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Kite foiler Maddy Anderson reflects

by Maddy Anderson 5 Apr 16:35 BST
Seconds after the start © Santiagro Grimm

It's hard to believe that less than a month ago I, along with the majority of the British Sailing Team's Kite foilers, had spent the preceding two months training in La Ventana, Mexico. We'd been lucky enough to escape what sounded like a particularly spiteful British winter. We arrived home just in time to avoid being stuck in Covid-19 induced isolation a long way from home. Now, looking out my window on a windy, grey Dorset sky under the pall of self isolation, I have plenty of time to review our most recent training block and a year of training and development.

We had gone out to La Ventana at the beginning of January for what proved a successful training block culminating in our first major international competition of the year, the Mexico Hydrofoil Pro Tour. This event is a special one in the calendar, as it is normally the first opportunity for everyone to test whether their winter training has paid off. This year however, has been even more significant as it proved to be the final testing ground for the equipment that will be registered for the Paris 2024 Olympic cycle. As a development class, both our foil kites and our hydrofoils have seen incredible technological progression as the sport has grown, but the technical arms race has been given a deadline now that the Games include Kite foil racing, and this deadline has just passed. So the equipment we will be using in 2024 has been finally designed, developed and locked down until the next Olympic cycle.

A week before competing, the biggest Northerly swell I had ever seen in La Ventana had rolled through; unfathomably big, considering the Sea of Cortez is a body of water penned in from three sides. It had been preceded by a couple of down days, which always left us girls a little stir crazy with a craving to get on the water. With the swell came a punchy, powerful El Norte, strong enough that in normal circumstances we would have been inclined to take surfboards and twintips instead of foils, but the Pro Tour was round the corner, and we were highly motivated to train. It was epic. Over this winter, the five of us have learnt to really train together. This is in part due to the fact that we're not consecutively crashing every five minutes, but also that we've learnt to communicate more effectively on the water, and we've learnt from more experienced kiters, how best to push our limits. On an upwind tuning run, in which each of us, kite included, would dramatically disappear from view as we were engulfed in the trough of the long, deep swell, pushing exceptionally hard to keep our foils waterborne as we passed through wave peaks, I crashed hard. We've become fairly ruthless these days, in that when one of us crashes, the rest of us carry on so as not to ruin the training session; but both Katie and Jimmy stopped for this one. They had seen me crash and were more aware than I was about quite how messy it had been, with limbs and foils tumble turning round each other. The upshot was an MCL tear, that had me off the water for 6 days, and doubt cast about whether I should race at all. Needless to say, I did race, but major crashes weren't really an option.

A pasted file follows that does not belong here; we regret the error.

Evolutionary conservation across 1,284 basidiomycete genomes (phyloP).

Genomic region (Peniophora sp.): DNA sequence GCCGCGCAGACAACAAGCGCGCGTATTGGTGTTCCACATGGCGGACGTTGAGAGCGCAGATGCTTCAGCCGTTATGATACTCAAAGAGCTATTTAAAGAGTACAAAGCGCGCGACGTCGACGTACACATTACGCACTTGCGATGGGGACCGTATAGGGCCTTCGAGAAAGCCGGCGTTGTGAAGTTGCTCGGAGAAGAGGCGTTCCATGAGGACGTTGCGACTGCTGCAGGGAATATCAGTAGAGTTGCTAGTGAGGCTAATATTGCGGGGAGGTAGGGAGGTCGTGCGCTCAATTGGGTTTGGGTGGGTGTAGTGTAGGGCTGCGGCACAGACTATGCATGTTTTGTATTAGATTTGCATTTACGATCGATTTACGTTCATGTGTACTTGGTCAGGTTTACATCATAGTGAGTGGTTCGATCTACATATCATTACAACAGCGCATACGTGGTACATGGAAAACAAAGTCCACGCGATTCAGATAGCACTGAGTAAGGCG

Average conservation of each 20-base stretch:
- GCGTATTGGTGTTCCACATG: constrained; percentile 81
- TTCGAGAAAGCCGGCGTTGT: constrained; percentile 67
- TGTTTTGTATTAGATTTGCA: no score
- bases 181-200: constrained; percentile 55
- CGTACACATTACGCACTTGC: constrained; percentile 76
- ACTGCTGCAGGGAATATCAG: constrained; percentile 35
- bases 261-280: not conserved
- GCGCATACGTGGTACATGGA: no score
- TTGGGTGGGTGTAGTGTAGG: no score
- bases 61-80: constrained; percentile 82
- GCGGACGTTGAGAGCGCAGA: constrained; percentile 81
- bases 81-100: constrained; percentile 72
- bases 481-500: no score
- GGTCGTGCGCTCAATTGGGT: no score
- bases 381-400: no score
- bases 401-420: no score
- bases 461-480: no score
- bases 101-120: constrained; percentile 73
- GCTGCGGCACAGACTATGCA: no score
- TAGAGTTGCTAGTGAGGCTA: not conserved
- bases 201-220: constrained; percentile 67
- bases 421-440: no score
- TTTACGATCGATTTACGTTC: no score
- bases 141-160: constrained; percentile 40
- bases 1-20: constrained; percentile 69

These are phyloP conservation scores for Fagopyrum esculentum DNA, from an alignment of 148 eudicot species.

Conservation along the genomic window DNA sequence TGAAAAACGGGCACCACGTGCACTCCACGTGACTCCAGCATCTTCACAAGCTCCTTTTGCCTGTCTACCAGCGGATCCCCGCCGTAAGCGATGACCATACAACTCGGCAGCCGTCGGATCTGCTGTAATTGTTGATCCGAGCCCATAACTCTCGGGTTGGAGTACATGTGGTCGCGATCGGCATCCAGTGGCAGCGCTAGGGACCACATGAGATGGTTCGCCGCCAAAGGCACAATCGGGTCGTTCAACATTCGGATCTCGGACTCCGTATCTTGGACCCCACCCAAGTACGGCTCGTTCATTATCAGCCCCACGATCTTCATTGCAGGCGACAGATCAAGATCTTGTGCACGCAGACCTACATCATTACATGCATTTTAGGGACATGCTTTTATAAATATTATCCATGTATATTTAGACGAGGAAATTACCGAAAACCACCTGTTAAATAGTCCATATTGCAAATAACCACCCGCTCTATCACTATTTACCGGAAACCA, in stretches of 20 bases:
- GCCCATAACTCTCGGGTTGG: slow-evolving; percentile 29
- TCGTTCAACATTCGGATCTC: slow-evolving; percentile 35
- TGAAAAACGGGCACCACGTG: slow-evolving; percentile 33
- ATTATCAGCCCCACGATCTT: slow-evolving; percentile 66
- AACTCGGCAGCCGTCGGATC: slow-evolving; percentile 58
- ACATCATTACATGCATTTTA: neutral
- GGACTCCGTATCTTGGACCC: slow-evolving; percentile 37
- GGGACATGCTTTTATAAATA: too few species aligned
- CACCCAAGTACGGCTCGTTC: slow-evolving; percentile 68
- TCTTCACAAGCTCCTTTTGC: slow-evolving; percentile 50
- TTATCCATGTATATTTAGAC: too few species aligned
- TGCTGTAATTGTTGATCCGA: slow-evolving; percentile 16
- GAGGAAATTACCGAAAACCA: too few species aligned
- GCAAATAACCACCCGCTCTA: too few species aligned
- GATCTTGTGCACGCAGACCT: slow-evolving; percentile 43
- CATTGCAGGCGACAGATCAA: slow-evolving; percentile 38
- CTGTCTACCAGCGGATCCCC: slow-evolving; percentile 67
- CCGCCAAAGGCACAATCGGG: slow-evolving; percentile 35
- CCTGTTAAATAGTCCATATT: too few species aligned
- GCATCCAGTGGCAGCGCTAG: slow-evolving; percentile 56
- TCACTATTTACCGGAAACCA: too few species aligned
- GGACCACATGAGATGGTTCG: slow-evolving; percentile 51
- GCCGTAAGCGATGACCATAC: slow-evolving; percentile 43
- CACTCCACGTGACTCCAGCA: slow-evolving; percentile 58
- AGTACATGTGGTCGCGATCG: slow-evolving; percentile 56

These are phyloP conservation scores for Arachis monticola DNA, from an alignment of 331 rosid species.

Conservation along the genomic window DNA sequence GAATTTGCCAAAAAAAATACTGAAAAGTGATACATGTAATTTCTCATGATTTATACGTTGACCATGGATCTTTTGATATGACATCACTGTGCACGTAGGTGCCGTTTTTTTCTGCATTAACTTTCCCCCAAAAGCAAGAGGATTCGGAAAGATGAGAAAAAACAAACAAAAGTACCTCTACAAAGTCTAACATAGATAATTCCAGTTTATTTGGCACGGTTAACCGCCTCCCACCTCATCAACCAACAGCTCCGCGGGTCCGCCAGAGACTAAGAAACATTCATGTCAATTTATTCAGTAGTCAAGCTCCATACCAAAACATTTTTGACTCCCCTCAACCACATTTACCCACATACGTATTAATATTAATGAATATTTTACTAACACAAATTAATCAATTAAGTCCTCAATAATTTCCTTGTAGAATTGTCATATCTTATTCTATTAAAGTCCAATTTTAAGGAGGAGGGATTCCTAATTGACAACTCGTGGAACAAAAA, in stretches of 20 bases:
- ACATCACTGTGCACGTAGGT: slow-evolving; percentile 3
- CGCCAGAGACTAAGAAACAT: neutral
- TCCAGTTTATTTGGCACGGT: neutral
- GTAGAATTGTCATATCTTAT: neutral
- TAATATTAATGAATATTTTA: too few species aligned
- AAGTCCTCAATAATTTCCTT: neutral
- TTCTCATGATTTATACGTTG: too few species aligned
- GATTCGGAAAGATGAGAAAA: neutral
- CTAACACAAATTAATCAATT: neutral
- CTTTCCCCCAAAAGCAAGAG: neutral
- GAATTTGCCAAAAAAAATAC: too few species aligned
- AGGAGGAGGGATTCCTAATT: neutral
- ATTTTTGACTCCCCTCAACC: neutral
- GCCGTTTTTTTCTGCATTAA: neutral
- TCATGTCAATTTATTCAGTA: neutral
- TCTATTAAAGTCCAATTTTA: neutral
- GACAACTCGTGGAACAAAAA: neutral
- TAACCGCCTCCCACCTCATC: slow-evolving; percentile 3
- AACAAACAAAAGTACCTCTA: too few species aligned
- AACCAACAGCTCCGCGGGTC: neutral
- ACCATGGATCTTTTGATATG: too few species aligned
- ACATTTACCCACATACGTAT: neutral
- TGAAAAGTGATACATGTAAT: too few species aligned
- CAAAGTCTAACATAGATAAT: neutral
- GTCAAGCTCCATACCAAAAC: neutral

Typically, La Ventana in Baja California, is renowned for its 'El Norte', a Northerly breeze that consistently blows over 15 knots, sometimes up to 30, almost every day. But leading up to the Pro Tour this year, it was clear we weren't necessarily going to see a classic 'El Norte', as the forecast was predicting some fickle Easterly days. Nevertheless, day one provided the goods, with a steady 15 knots for race one, gradually building throughout the day up to a punchy 20 knots plus. With 45 kiters on the start line, the final approach to the first start of the day got the adrenaline pumping. Having dinghy raced all my life, often in big international fleets, I'm not intimidated by a crowded start line, but I can tell you, there is nothing quite like a racked up foil race start line. You have no rights pre start if you are not foiling, so everyone approaches slow foiling, kites high. This is one of the major features that differentiates kite foiling start lines from displacement or even some skiff dinghy racing equivalents, when you can keep flow on the foils at speeds as low as 3 knots, but slow foiling while kiting is generally about 10 knots, so the approach in that respect is much more similar to the AC50s (only there are 45 of you, not 5, thankfully no reaching start though). This is also undoubtedly the most common point on the race course for tangles, which can sometimes cost more than just a race to anyone involved, so generally best avoided. However, this isn't always possible when the best in the world are approaching the start line alongside kiters who have only been racing for 6 months. Certainly, us girls were in the latter category last year, and keeping out of trouble was a herculean task. This time around, we had a year of kite racing experience behind us, both the mishaps and the successes. The details of every race on that first day are a little hazy now, but I certainly remember that not every start line was without tangles (thankfully not with me). Indeed, I seem to remember at least 4 kiters attempted a port flyer in race one, on what was a congested and only marginally port bias line. Needless to say, they didn't make it.